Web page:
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<nettime> Announcements [publications + some IRAQ; x6]
Announcer on Sun, 23 Mar 2003 01:45:04 +0100 (CET)


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<nettime> Announcements [publications + some IRAQ; x6]


   zondag 23 maart om 2 uur debat over 'Kunst en Engagement' in SMART 
     Project Space
"SMART Project Space" <info {AT} smartprojectspace.net>
   Re: <nettime> [IRAQ] 030319 digest 1 [x8]    
da {AT} kriegste.de (dah)
   Culture Machine 5   
"Lori Gaskill" <lorijgaskill {AT} attbi.com> 
   Suspended Gardens 2 is now live... 
"Alex Dragulescu" <alex {AT} loudink.com>    
   "Histories of Internet Art" 2.1 version released  
"Lori Gaskill" <lorijgaskill {AT} attbi.com> 
   VIRTUAL ART new video documentation
Oliver Grau <Oliver.Grau {AT} culture.hu-berlin.de>    

------------------------------

Date: Tue, 18 Mar 2003 12:56:22 +0100
From: "SMART Project Space" <info {AT} smartprojectspace.net>
Subject: zondag 23 maart om 2 uur debat over 'Kunst en Engagement' in SMART Project Space

SMART Project Space | 1e constantijn Huygensstraat 20, Amsterdam | +31 
(0)20 427 5951
Zondag 23 maart om 14 uur debat over 'Kunst en Engagement'. Met Arie 
Altena, Lex ter Braak, Ann Demeester, Jeanne van Heeswijk, Sanne van 
Rijn en Bart Verschaffel.=20

Nederlandse beschrijving onderaan.



Discussion on Art and Engagement=20
Sunday March 23 , 14.00 at SMART Project Space (dutch spoken)

 'Art and engagement' is lately a much discussed subject. We seem to be 
concerned with evaluating the ideals introduced by contemporary practice 
in 1990's. Doubts arise as to whether art has succeeded in appropriating 
its much desired position within society. Is what we refer to as 
'engaged' art really so engaged, or has art's desire to collaborate with 
society resulted in an uncritical absorption by social structures ? 
Related to this is the increasing populism within culture politics and 
subsidy system that produces an official kind of engaged art. Recently a 
new call for autonomy, a previously discredited concept in art 
criticism, can be heard again. This seems to address the question that 
art perhaps gains its critical possibilities after all from its own 
unique position with the implication of distance from society. Important 
questions discussed: Can art be engaged, and should it be? Can we speak 
of a turning point which could be defined around the term 'engaged 
autonomy'? What are the possibilities, forms and contexts available 
within contemporary society in order that art is engaged?

 The discussion will take place in the form of 3 dialogues, following 
the example of political debates, to bring the fire within art 
discussions.

 Guests: Arie Altena (editor of Metropolis M), Lex ter Braak (director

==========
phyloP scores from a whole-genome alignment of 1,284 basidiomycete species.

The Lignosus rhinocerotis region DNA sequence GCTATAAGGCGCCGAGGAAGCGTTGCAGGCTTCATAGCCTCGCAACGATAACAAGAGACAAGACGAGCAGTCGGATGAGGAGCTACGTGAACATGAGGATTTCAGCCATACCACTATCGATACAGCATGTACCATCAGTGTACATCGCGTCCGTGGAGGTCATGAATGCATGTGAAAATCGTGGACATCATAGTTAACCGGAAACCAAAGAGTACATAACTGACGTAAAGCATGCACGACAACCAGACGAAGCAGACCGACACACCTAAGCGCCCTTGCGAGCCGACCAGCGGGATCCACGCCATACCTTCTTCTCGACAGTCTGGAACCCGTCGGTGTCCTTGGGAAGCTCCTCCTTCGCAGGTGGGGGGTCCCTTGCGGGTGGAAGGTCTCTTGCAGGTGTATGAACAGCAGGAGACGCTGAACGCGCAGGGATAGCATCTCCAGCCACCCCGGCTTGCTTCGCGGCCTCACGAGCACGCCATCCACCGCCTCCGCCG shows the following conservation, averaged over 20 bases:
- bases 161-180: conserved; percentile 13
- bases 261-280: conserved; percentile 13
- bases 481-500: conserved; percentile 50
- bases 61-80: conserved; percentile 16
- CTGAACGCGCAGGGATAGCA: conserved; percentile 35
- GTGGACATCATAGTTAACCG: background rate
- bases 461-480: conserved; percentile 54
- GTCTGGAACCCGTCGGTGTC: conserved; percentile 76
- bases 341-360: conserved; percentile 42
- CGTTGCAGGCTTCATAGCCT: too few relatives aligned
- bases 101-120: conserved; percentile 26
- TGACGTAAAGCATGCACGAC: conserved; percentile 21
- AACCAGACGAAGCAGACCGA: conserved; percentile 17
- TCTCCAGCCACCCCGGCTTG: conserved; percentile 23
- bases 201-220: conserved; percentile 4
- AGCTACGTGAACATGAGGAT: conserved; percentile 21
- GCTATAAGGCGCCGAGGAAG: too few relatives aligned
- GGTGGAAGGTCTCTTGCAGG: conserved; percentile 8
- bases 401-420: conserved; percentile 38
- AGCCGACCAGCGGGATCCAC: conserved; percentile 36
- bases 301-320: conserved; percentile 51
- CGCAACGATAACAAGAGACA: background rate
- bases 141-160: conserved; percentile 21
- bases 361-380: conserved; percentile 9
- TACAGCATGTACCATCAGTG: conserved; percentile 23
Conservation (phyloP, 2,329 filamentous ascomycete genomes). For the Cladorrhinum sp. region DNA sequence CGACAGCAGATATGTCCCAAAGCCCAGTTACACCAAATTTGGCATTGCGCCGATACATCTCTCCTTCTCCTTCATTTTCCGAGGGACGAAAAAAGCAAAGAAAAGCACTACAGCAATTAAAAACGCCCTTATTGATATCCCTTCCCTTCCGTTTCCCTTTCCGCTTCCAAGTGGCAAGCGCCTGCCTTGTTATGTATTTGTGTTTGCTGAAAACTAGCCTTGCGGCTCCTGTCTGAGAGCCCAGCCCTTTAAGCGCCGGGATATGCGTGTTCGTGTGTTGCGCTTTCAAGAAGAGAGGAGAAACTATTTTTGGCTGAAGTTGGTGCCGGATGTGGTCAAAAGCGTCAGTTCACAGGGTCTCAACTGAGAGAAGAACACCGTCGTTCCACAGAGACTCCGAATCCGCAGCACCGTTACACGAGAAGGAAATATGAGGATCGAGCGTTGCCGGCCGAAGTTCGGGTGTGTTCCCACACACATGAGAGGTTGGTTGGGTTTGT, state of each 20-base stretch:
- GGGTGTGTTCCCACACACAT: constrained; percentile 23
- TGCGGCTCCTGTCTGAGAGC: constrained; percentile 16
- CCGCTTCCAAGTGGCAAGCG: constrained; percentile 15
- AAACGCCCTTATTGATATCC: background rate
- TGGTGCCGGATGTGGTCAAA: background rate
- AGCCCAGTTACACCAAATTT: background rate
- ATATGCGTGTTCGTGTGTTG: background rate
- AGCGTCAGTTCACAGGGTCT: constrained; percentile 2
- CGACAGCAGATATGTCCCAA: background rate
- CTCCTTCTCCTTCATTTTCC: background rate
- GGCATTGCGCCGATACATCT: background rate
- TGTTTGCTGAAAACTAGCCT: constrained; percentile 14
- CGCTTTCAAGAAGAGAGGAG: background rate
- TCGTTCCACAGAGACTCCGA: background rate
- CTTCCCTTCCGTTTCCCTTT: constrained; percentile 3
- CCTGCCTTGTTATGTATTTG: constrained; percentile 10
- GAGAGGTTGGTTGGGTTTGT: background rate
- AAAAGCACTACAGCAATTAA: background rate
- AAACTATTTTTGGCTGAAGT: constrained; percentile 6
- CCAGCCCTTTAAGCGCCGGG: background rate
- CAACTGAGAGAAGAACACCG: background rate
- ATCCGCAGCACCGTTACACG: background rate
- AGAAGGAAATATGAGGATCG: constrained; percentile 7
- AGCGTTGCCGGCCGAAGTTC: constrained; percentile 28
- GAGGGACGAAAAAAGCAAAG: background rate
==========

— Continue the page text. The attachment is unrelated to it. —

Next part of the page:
Fonds voor Beeldende Kunsten, Vormgeving en Bouwkunst) Ann Demeester 
(curator and  director W139), Jeanne van Heeswijk (artist), Bart 
Verschaffel (affiliates with the University of Gent and editor of the 
Witte Raaf) Sanne van Rijn ( theatre director). Moderator : Tiers Bakker 
( HTV de IJsberg and de Groene Amsterdammer)





Debat over Kunst en Engagement=20

Zondag 23 Maart, 14.00 uur in SMART Project Space

 'Kunst en engagement' is een onderwerp dat de laatste tijd in het 
centrum van het kunstdebat staat. Op dit moment lijkt het of er een 
evaluatie plaats vindt over waartoe de idealen van de kunst van de jaren 
90 hebben geleid. De resultaten van de maatschappelijk positie die de 
kunst voor zichzelf wilde terug vorderen lijken op een teleurstelling te 
zijn uitgedraaid. Is de kunst wel zo ge=EBngageerd of heeft haar 
samenwerking met de samenleving voornamelijk geresulteerd in een 
onkritische opname door de samenleving. Populistische cultuurpolitiek en 
een subsidiestelsel die een offici=EBle kunst van engagement produceert, 
hangen hier nauw mee samen.  Langzamerhand zien we de vraag naar 
autonomie, een lange tijd uit de mode geraakt begrip in de kunstkritiek, 
steeds vaker opduiken. De twijfel rijst of de kunst misschien toch niet 
juist haar kritische vermogen ontleent aan haar unieke positie als 
vrijplaats, en de mate van afstand die dit impliceert tot de 
maatschappij. Belangrijke vragen zijn "Kan kunst ge=EBngageerd zijn, en 
is dit wenselijk? Kan er gesproken worden van een kentering waarvoor we 
een begrip als ge=EBngageerde autonomie kunnen introduceren? Welke 
mogelijkheden, vormen en contexten staan de kunst ter beschikking in de 
hedendaagse samenleving om ge=EBngageerd te zijn?

 Het debat neemt de vorm aan van 3 twee gesprekken, gemodelleerd naar 
het politieke debat, om het vuur terug in de kunst discussie te brengen.

 Gasten: Arie Altena (eindredacteur Metropolis M) Lex ter Braak 
(directeur van het Fonds voor Beeldende Kunsten, Vormgeving, en 
Bouwkunst), Ann Demeester (artistiek leider van W139), Jeanne van 
Heeswijk (kunstenares), Sanne van Rijn (theatermaker bij Zuidelijk 
Toneel? Hollandia), Bart Verschaffel (redacteur van de Witte Raaf, 
filosoof, docent aan de universiteit van Gent). Moderator: Tiers Bakker 
(verbonden aan HTV de IJsberg en de Groene Amsterdammer). =20

De discussie vindt plaats in Smart Project Space | 1e constantijn 
Huygensstraat 20, Amsterdam | +31 (0)20 427 5951

www.smartprojectspace.net

To be deleted from our mailing please return mail with subject 
'unsubscribe SPS'.=20

=20


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<P class=3DMsoNormal>Nederlandse beschrijving onderaan.</P>
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Doubts=20
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Recently a new call for autonomy, a previously discredited concept in 
art=20
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position=20
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discussed:=20
Can art be engaged, and should it be? Can we speak of a turning point 
which=20
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lang=3DEN-GB style=3D"mso-ansi-language: EN-GB"><o:p></o:p></SPAN></P>